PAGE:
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Searching for the value of a viewAuthor(s): Arthur W. Magill; Charles F. Schwan
Source: Res. Paper PSW-RP-193. Berkeley, CA: Pacific Southwest Forest and Range Experiment Station, Forest Service, U.S. Department of Agriculture; 9 p
Publication Series: Research Paper (RP)
Station: Pacific Southwest Research Station
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DescriptionAssessing the trade-offs between market and nonmarket products of wildlands poses a major problem fornatural resource planners and managers. Scenic quality is a resource that is not quantifiable in monetary terms. To determine if market values of real estate offering views could define relative dollar values for physical dimensions and objects in views, they were correlated to real estate prices for 13 recreation subdivisions in California wildlands. View variables were related to lot values in each subdivision, but the specific view variables related to value varied greatly among subdivisions. Field experience and discussions with realtors and land appraisers suggested a strong relation between views and property values. To help identify more widely applicable means for relating views to lot values, natural resource professionals rated views for scenic quality using a five point scale. View ratings showed little agreement, however, with market value rankings established by realtors. Future research could consider having the public and realtors sample rate landscape views, and having realtors assign market values to the views. These views and values might then serve as benchmarks to guide assessment of view values.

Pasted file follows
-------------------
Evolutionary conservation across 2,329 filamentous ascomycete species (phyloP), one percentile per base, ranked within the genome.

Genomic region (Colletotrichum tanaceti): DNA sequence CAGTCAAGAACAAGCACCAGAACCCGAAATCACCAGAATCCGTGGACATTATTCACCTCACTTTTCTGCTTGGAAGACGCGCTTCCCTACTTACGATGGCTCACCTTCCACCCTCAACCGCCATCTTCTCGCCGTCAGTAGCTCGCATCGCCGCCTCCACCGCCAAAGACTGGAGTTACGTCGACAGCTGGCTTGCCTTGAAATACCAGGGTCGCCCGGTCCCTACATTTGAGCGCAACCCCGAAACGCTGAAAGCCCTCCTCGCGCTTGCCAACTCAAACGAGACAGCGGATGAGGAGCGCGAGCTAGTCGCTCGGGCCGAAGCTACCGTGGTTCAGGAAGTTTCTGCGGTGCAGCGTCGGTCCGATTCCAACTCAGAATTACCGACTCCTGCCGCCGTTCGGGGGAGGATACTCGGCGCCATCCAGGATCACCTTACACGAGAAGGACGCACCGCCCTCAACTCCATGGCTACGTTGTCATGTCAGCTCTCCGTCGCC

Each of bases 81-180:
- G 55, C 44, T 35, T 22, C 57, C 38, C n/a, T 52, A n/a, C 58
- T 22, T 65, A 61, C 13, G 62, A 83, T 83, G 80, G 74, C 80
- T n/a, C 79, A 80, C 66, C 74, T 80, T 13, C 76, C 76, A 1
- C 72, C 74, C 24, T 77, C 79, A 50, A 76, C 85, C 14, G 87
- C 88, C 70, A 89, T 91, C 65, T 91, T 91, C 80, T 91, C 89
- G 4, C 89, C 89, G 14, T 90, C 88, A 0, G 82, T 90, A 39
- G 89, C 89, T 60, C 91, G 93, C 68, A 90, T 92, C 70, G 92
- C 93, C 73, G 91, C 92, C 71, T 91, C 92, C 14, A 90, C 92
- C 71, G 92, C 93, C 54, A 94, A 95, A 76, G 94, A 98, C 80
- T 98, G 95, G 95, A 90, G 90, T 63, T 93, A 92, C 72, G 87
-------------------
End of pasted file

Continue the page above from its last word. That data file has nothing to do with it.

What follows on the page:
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CitationMagill, Arthur W.; Schwan, Charles F. 1989. Searching for the value of a view. Res. Pap. PSW-RP-193. Berkeley, CA: U.S. Department of Agriculture, Forest Service, Pacific Southwest Forest and Range Experiment Station. 9 p.
Keywordsesthetic values, view values, real estate, scenic quality, nonmarket value, trade-offs, view assessment, dollar values, landscape views
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